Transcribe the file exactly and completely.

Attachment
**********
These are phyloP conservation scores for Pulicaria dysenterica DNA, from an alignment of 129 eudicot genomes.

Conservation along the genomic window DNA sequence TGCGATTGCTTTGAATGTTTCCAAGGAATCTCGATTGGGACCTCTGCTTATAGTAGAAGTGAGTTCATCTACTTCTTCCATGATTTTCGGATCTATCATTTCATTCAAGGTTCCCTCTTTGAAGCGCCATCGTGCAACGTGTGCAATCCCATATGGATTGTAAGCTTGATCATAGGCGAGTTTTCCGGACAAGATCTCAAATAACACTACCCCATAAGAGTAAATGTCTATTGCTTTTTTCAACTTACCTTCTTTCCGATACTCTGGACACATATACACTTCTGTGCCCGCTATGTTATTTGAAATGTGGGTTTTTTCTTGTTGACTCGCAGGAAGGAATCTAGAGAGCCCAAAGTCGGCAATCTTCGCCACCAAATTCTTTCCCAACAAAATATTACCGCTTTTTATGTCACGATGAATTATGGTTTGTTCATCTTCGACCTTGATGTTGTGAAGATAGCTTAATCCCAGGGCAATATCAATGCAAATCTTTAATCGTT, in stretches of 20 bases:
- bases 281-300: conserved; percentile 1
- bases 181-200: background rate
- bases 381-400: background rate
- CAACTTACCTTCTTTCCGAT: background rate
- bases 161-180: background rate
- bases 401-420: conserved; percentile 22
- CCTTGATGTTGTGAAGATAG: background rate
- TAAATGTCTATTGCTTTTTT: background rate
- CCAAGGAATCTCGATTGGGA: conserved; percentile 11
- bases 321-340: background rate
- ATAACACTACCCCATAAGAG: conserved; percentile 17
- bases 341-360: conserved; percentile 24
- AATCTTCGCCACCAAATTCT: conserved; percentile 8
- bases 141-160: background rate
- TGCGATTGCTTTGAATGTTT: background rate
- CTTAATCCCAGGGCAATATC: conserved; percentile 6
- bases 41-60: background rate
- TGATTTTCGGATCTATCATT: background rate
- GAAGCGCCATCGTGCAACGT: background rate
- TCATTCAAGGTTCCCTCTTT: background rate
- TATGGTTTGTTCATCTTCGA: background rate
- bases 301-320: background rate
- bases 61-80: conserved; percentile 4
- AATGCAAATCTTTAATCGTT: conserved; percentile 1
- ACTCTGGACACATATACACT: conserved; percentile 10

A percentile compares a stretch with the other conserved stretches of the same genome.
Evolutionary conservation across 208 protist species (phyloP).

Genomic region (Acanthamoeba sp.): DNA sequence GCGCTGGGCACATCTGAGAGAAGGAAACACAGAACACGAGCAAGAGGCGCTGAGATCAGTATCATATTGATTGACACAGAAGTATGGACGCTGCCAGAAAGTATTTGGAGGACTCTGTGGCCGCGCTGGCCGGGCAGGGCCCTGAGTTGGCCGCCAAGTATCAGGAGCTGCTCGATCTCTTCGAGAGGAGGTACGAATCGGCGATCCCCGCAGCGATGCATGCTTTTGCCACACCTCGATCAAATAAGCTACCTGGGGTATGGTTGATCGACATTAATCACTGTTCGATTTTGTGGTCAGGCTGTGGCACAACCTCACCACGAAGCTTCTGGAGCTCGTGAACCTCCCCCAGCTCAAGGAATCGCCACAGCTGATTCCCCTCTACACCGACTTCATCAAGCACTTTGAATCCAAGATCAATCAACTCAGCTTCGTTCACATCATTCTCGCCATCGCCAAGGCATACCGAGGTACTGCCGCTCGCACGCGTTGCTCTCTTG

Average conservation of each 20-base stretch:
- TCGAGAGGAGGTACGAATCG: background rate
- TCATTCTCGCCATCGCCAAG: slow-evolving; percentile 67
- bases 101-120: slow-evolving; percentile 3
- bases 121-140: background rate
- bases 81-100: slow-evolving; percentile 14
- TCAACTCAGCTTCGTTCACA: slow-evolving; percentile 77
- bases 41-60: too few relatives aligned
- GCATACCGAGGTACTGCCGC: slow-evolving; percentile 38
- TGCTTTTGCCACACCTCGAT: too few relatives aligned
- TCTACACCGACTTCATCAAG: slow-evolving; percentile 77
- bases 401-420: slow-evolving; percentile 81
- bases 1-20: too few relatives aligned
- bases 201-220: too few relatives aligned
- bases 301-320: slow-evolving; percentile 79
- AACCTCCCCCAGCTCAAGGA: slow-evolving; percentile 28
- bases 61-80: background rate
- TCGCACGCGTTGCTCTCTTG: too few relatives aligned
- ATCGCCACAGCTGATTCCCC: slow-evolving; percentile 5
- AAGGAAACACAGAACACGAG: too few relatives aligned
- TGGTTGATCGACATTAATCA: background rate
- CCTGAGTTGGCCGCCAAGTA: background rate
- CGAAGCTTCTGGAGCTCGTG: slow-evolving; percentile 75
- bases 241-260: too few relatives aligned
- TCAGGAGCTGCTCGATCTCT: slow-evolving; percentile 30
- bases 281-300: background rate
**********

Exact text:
These are phyloP conservation scores for Pulicaria dysenterica DNA, from an alignment of 129 eudicot genomes.

Conservation along the genomic window DNA sequence TGCGATTGCTTTGAATGTTTCCAAGGAATCTCGATTGGGACCTCTGCTTATAGTAGAAGTGAGTTCATCTACTTCTTCCATGATTTTCGGATCTATCATTTCATTCAAGGTTCCCTCTTTGAAGCGCCATCGTGCAACGTGTGCAATCCCATATGGATTGTAAGCTTGATCATAGGCGAGTTTTCCGGACAAGATCTCAAATAACACTACCCCATAAGAGTAAATGTCTATTGCTTTTTTCAACTTACCTTCTTTCCGATACTCTGGACACATATACACTTCTGTGCCCGCTATGTTATTTGAAATGTGGGTTTTTTCTTGTTGACTCGCAGGAAGGAATCTAGAGAGCCCAAAGTCGGCAATCTTCGCCACCAAATTCTTTCCCAACAAAATATTACCGCTTTTTATGTCACGATGAATTATGGTTTGTTCATCTTCGACCTTGATGTTGTGAAGATAGCTTAATCCCAGGGCAATATCAATGCAAATCTTTAATCGTT, in stretches of 20 bases:
- bases 281-300: conserved; percentile 1
- bases 181-200: background rate
- bases 381-400: background rate
- CAACTTACCTTCTTTCCGAT: background rate
- bases 161-180: background rate
- bases 401-420: conserved; percentile 22
- CCTTGATGTTGTGAAGATAG: background rate
- TAAATGTCTATTGCTTTTTT: background rate
- CCAAGGAATCTCGATTGGGA: conserved; percentile 11
- bases 321-340: background rate
- ATAACACTACCCCATAAGAG: conserved; percentile 17
- bases 341-360: conserved; percentile 24
- AATCTTCGCCACCAAATTCT: conserved; percentile 8
- bases 141-160: background rate
- TGCGATTGCTTTGAATGTTT: background rate
- CTTAATCCCAGGGCAATATC: conserved; percentile 6
- bases 41-60: background rate
- TGATTTTCGGATCTATCATT: background rate
- GAAGCGCCATCGTGCAACGT: background rate
- TCATTCAAGGTTCCCTCTTT: background rate
- TATGGTTTGTTCATCTTCGA: background rate
- bases 301-320: background rate
- bases 61-80: conserved; percentile 4
- AATGCAAATCTTTAATCGTT: conserved; percentile 1
- ACTCTGGACACATATACACT: conserved; percentile 10

A percentile compares a stretch with the other conserved stretches of the same genome.
Evolutionary conservation across 208 protist species (phyloP).

Genomic region (Acanthamoeba sp.): DNA sequence GCGCTGGGCACATCTGAGAGAAGGAAACACAGAACACGAGCAAGAGGCGCTGAGATCAGTATCATATTGATTGACACAGAAGTATGGACGCTGCCAGAAAGTATTTGGAGGACTCTGTGGCCGCGCTGGCCGGGCAGGGCCCTGAGTTGGCCGCCAAGTATCAGGAGCTGCTCGATCTCTTCGAGAGGAGGTACGAATCGGCGATCCCCGCAGCGATGCATGCTTTTGCCACACCTCGATCAAATAAGCTACCTGGGGTATGGTTGATCGACATTAATCACTGTTCGATTTTGTGGTCAGGCTGTGGCACAACCTCACCACGAAGCTTCTGGAGCTCGTGAACCTCCCCCAGCTCAAGGAATCGCCACAGCTGATTCCCCTCTACACCGACTTCATCAAGCACTTTGAATCCAAGATCAATCAACTCAGCTTCGTTCACATCATTCTCGCCATCGCCAAGGCATACCGAGGTACTGCCGCTCGCACGCGTTGCTCTCTTG

Average conservation of each 20-base stretch:
- TCGAGAGGAGGTACGAATCG: background rate
- TCATTCTCGCCATCGCCAAG: slow-evolving; percentile 67
- bases 101-120: slow-evolving; percentile 3
- bases 121-140: background rate
- bases 81-100: slow-evolving; percentile 14
- TCAACTCAGCTTCGTTCACA: slow-evolving; percentile 77
- bases 41-60: too few relatives aligned
- GCATACCGAGGTACTGCCGC: slow-evolving; percentile 38
- TGCTTTTGCCACACCTCGAT: too few relatives aligned
- TCTACACCGACTTCATCAAG: slow-evolving; percentile 77
- bases 401-420: slow-evolving; percentile 81
- bases 1-20: too few relatives aligned
- bases 201-220: too few relatives aligned
- bases 301-320: slow-evolving; percentile 79
- AACCTCCCCCAGCTCAAGGA: slow-evolving; percentile 28
- bases 61-80: background rate
- TCGCACGCGTTGCTCTCTTG: too few relatives aligned
- ATCGCCACAGCTGATTCCCC: slow-evolving; percentile 5
- AAGGAAACACAGAACACGAG: too few relatives aligned
- TGGTTGATCGACATTAATCA: background rate
- CCTGAGTTGGCCGCCAAGTA: background rate
- CGAAGCTTCTGGAGCTCGTG: slow-evolving; percentile 75
- bases 241-260: too few relatives aligned
- TCAGGAGCTGCTCGATCTCT: slow-evolving; percentile 30
- bases 281-300: background rate